Charles did not ask himself why he liked going to Les Bertaux. If he had thought about it he would have said to himself that it was a serious case, or he expected to earn a good fee. But was that really the reason why these visits to the farm were so pleasant? On days when he was visiting, he got up early and rode to the farm as quickly as he could, only stopping to clean his boots and to put on his black gloves before going into the house. He liked to ride into the yard, and see the farm boys as they came forward to meet him. He liked the house, and Monsieur Rouault, who held his hand and said he had saved his life; he liked the sound of Mademoiselle Emma’s wooden shoes on the clean stone floor of the kitchen.
When he left, she always came with him to the top of the steps, and would wait with him until the boys brought his horse. One day, at the end of the winter, it started to rain as he was leaving the house. She went back inside for an umbrella and put it up. It was a silk one, and it caught the sunlight, reflecting little coloured patches of light on to the whiteness of her skin. She smiled at him, and you could hear the sound of the rain drops as they fell, one by one, on to the tight surface of the silk.
When Charles first began his visits to Les Bertaux, his wife always asked about his patient. But when she learned that the farmer’s daughter had been to school and had learned dancing, geography and drawing, and could play the piano, her interest changed to anger and dislike. At first she made unfriendly remarks about Mademoiselle Rouault, but Charles ignored them because he did not want an argument. So at last she told him to his face what she thought of him, and he did not know what to reply. Why did he keep going to Les Bertaux? Monsieur Rouault was well again now and he had not paid his bill. Ah, she knew all about it! There was someone else there, someone who was a good talker, someone who was well educated and clever. That was what he liked - young, pretty ladies!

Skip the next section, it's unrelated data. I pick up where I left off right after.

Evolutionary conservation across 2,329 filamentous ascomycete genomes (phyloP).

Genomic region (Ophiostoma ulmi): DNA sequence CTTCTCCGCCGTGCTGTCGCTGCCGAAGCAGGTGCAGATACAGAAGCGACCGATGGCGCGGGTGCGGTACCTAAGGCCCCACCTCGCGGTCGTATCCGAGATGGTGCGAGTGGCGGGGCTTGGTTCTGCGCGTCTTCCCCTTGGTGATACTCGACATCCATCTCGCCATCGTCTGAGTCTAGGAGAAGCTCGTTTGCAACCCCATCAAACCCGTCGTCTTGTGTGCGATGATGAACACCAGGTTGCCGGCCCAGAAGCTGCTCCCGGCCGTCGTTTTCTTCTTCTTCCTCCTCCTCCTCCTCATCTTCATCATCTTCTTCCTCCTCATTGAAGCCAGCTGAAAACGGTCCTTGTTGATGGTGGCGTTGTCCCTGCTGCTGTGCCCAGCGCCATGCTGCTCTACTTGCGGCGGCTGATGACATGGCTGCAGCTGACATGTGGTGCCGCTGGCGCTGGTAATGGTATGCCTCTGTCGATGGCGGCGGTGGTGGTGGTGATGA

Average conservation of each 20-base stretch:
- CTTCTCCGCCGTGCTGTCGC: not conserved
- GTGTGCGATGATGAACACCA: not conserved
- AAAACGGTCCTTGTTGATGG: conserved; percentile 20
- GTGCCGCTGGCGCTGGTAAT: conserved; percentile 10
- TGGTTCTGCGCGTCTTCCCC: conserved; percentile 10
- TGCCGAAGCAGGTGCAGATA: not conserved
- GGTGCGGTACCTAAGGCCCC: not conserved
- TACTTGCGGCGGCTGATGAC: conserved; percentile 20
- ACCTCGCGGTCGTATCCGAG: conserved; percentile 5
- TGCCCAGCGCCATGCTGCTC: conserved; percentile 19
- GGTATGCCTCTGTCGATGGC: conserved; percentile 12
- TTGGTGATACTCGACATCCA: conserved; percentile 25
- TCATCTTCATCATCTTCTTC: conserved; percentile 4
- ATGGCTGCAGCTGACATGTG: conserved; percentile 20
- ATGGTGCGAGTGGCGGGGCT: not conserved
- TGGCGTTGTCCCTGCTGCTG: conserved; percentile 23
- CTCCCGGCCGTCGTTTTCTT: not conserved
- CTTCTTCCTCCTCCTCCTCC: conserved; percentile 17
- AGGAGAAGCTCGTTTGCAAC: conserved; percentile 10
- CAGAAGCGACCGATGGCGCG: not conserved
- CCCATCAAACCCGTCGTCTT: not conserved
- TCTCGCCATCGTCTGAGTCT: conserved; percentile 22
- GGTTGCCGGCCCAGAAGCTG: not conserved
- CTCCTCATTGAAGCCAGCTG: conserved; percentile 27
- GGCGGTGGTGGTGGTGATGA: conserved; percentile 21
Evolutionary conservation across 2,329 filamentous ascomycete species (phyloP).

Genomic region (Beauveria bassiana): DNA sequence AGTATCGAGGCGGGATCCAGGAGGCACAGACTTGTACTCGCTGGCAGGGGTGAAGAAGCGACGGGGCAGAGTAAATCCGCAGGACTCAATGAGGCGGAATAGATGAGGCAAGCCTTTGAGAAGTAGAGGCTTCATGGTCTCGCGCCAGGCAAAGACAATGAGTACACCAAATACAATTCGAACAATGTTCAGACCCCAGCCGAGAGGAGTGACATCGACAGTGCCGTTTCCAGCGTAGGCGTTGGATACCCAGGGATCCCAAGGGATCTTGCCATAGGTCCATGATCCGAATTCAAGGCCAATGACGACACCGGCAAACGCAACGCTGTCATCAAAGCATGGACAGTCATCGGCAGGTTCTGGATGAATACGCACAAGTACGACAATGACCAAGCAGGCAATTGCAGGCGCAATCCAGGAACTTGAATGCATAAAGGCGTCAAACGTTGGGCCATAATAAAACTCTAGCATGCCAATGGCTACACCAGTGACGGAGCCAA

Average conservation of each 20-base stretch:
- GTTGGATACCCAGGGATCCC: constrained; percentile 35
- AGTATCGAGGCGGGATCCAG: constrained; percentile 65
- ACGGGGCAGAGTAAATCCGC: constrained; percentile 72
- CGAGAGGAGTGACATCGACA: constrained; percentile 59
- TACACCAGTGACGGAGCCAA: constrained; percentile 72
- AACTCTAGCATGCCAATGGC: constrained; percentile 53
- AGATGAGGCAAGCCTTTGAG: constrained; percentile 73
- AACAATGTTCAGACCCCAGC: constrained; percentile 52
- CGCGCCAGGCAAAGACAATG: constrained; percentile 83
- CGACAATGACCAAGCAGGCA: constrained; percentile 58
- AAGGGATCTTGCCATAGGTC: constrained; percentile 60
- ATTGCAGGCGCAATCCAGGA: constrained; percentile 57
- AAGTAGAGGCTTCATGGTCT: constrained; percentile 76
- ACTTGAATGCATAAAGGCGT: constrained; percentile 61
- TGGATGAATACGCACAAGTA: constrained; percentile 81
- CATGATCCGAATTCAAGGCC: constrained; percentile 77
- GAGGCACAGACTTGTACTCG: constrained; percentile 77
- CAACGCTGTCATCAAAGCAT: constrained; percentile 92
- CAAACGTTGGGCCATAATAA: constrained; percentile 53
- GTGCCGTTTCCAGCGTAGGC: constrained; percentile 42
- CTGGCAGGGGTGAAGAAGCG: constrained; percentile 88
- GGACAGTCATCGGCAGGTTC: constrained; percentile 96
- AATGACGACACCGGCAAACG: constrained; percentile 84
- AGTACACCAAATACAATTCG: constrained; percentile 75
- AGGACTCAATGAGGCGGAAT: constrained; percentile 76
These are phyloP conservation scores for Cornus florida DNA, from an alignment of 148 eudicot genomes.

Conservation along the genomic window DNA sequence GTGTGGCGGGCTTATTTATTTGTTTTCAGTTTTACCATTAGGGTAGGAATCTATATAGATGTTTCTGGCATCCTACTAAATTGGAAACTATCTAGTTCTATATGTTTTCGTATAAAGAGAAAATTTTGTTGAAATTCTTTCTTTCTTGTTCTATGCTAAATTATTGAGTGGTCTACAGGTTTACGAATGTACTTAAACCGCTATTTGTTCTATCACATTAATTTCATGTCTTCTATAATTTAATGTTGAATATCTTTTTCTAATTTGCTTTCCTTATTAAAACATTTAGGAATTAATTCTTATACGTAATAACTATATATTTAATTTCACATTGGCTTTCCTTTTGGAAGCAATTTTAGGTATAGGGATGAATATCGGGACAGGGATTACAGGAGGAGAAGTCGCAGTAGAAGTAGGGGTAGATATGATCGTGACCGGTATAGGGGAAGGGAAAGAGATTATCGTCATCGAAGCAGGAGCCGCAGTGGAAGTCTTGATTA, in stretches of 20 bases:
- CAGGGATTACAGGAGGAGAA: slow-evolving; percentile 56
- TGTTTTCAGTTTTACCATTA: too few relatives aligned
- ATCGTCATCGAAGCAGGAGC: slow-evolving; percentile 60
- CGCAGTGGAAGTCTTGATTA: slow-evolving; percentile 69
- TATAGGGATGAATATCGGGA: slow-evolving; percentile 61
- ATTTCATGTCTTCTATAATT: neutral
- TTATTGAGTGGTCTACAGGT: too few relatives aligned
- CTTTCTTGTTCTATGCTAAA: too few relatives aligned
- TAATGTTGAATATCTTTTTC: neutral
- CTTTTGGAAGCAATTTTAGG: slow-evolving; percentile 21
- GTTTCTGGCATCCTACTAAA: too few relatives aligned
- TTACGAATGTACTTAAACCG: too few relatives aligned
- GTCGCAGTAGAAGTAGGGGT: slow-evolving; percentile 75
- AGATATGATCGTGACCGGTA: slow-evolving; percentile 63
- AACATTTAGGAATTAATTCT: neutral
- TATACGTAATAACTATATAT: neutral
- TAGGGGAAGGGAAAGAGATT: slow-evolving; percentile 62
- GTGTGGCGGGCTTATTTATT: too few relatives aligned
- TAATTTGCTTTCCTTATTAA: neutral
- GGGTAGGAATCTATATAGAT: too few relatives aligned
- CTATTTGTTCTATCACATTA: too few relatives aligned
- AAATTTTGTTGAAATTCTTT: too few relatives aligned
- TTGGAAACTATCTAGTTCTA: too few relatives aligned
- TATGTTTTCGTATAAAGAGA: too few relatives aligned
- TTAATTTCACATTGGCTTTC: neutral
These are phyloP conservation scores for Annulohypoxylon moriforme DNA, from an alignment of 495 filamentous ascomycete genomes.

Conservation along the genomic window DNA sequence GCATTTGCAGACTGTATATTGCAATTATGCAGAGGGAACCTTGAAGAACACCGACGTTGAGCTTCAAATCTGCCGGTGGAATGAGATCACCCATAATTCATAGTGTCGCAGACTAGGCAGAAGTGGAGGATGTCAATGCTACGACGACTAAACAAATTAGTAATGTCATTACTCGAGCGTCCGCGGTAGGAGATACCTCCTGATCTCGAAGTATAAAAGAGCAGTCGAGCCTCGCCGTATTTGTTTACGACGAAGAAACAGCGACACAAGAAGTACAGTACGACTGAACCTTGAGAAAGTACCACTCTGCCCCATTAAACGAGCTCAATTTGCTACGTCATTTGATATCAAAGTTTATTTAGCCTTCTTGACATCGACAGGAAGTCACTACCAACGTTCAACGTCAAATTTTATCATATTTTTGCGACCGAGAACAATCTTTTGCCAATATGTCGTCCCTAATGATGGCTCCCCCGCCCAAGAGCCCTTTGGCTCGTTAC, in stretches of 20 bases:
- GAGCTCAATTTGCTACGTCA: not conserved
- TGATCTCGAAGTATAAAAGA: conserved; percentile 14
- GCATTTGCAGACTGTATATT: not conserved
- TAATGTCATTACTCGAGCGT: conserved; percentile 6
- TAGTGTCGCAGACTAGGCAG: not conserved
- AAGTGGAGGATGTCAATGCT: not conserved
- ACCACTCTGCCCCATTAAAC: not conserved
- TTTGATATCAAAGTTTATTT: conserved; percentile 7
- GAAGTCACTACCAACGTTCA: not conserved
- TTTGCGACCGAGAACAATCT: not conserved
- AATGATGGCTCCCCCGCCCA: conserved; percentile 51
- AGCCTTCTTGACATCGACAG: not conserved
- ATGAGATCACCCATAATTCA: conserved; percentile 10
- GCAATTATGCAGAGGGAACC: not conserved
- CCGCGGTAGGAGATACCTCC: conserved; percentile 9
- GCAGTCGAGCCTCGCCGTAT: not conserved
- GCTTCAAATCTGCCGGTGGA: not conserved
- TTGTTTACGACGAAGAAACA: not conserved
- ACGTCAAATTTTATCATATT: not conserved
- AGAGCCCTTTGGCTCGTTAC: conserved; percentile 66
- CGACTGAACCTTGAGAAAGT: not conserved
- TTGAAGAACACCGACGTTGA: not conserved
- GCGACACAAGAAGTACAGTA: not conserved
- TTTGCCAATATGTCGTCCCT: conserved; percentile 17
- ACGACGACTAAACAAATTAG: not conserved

So Charles agreed to stop his visits to Les Bertaux, but now that he could not see Mademoiselle Emma he decided he could love her. His wife was so unattractive, just skin and bone. She wore the same black clothes and gray stockings, the same ugly shoes all year round. So if he could not see the farmer’s daughter any more, he would dream of her!
This unhappy situation lasted for several months until, one fine day in the early spring, the lawyer who had looked after Madame Bovary’s affairs left town with all his clients’ money. She still had a share in a ship that was worth six thousand francs, and her house in Dieppe, but there was nothing left of that fortune she had been so proud of.
And when her financial affairs were looked into more carefully, Charles’s father found out that the house in Dieppe was mortgaged and her share in the vessel was not worth more than two hundred francs. She had lied, the good lady! Monsieur Bovary senior was so angry that he took up a chair and smashed it on the stone floor, and he told his wife she had ruined her son by making him marry an old woman like that. They came to Tostes to tell Charles’s rich wife what they thought of her. There was a terrible argument. Heloise begged her husband to defend her against his parents, and Charles did his best, but the old people were still angry when they left the house.
The damage had been done. A week later, as she was hanging out the washing in the yard, Heloise Bovary found that she was spitting blood. The next day, while Charles had his back to her, opening the curtains, she cried out, ‘Oh God!’ and fell to the floor. She was dead! How amazing!
When the funeral was over, Charles returned to the house. He went up into the bedroom and saw her dress hanging up at the foot of the bed. He stayed there until it was dark, lost in sorrowful thought. After all, perhaps she had loved him.